Bread: How Gas Fill a Void

Solids, liquids and gasses all take up space. It’s easy to see the space taken up by solids and liquids but, what about gas? Gas is spread so far apart that it is not easy to understand how it fills a void. Like solids and liquids, gas is made up of small particles called atoms. Some of the atoms in the air are oxygen, hydrogen, and carbon.
Bread is an excellent way to showcase how gas fills a void. Explaining that yeast is a simple single-celled fungus that produces carbon dioxide through respiration which results in bubbles in the dough, gives students a clear, concrete example of how air takes up space.
2nd Grade Students at Pleasant Hill Academy in College Hill experimented with this concept and made pretzels in their attempt to understand how air fills a void.
The recipe was simple and the lesson exciting. Our own Program Manager, Tony Staubach, wrote a story to help the students understand the important concepts that they were studying. Check out his story and the photos from the adventure.

Bread is made
Of sugar and yeast,
Flour and salt,
It’s a great feast.

But the yeast is special,
This you will learn,
For it turns our treat,
Into the food we yearn.

Yeast is a simple,
Single-celled fungus,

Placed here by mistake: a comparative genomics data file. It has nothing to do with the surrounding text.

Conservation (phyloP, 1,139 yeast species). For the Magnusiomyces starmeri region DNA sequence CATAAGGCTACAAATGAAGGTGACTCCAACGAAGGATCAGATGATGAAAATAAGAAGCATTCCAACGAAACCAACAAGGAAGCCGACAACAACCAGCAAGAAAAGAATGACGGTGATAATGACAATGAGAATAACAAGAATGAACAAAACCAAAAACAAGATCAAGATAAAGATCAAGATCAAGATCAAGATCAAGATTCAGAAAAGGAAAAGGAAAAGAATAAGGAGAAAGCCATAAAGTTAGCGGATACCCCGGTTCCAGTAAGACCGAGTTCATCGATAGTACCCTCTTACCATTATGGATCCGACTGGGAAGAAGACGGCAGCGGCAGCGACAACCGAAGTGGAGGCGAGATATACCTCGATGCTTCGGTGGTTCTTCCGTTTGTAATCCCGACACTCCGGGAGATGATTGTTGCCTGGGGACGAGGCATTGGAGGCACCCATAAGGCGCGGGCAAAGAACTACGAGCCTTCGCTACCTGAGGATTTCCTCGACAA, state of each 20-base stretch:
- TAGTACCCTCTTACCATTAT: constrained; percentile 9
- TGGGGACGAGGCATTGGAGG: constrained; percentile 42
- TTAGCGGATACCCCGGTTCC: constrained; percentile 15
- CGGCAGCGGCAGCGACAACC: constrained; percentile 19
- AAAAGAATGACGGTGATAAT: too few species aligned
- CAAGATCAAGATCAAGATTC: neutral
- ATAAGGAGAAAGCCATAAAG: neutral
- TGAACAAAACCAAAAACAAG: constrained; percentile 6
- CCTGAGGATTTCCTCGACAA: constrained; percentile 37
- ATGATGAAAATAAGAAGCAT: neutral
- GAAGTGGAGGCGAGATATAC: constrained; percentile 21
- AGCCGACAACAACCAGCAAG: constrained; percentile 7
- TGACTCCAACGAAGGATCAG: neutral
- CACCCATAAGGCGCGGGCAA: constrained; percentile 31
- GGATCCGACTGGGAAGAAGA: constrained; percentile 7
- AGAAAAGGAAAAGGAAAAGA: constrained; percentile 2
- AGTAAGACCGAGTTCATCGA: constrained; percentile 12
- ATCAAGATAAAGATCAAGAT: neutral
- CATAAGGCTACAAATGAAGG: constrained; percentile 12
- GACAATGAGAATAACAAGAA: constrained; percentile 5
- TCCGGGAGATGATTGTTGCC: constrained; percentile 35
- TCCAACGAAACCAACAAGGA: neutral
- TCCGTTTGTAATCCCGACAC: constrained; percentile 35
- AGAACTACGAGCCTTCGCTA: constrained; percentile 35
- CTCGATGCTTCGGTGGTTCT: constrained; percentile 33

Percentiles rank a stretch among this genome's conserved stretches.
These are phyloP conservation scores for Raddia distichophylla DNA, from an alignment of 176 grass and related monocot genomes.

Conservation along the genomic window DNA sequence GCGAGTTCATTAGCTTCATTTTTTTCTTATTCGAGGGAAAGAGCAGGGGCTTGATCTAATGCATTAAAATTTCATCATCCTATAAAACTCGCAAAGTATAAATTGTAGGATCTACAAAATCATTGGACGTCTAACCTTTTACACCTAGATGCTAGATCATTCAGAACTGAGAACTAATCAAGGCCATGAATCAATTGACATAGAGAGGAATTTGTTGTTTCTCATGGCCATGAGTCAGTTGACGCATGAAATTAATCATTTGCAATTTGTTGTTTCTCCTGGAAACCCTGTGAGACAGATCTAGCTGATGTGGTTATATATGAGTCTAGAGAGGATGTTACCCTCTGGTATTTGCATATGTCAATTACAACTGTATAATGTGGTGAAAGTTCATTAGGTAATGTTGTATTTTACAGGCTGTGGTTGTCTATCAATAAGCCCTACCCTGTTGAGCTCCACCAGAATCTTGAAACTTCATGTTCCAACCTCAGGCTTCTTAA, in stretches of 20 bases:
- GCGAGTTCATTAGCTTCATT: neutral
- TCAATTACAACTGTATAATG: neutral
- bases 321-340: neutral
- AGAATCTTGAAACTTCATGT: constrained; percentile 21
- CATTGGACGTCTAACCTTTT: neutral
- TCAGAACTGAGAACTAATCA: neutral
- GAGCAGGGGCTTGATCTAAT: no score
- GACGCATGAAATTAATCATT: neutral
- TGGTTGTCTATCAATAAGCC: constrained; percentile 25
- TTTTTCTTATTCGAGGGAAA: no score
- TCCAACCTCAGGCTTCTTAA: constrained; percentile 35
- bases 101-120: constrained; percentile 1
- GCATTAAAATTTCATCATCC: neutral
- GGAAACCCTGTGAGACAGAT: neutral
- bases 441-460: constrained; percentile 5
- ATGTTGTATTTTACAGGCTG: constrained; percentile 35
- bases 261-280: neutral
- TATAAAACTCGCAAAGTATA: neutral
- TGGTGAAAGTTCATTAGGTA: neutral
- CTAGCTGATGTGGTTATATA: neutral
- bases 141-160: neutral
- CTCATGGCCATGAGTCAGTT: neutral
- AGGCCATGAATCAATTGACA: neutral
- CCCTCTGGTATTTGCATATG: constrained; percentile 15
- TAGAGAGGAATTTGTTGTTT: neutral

That comes from the plants,
And the soils among us.

We have to extract,
The resource we need,
Prepare it in labs,
Before it can feed…

The hungry people
who consume,
The bread we make,
In this room.


Yes, that’s right,
Without all the yeast,
Our bread we eat,
would be a crackery feast.

Unleavened in style,
But still full of carbs,
It’s be like a cracker,
And kinda’ hard.

The yeast makes gas,
Inside the bread,

The gas fills a void,
Yes, that’s what we said.

So as the gas creates,
Small pockets will form,
Inside our dough,
If we keep it warm.

The pockets of gas,
Look like bubbles they say,
And come from the yeast’s,
Respiration that day.

The yeast eats the sugar,
And it expands,
And releases a gas,
We can’t hold in our hand.

The molecules of gas,
Are spread far apart,
That’s why we don’t see it,
But we can smell it, to start.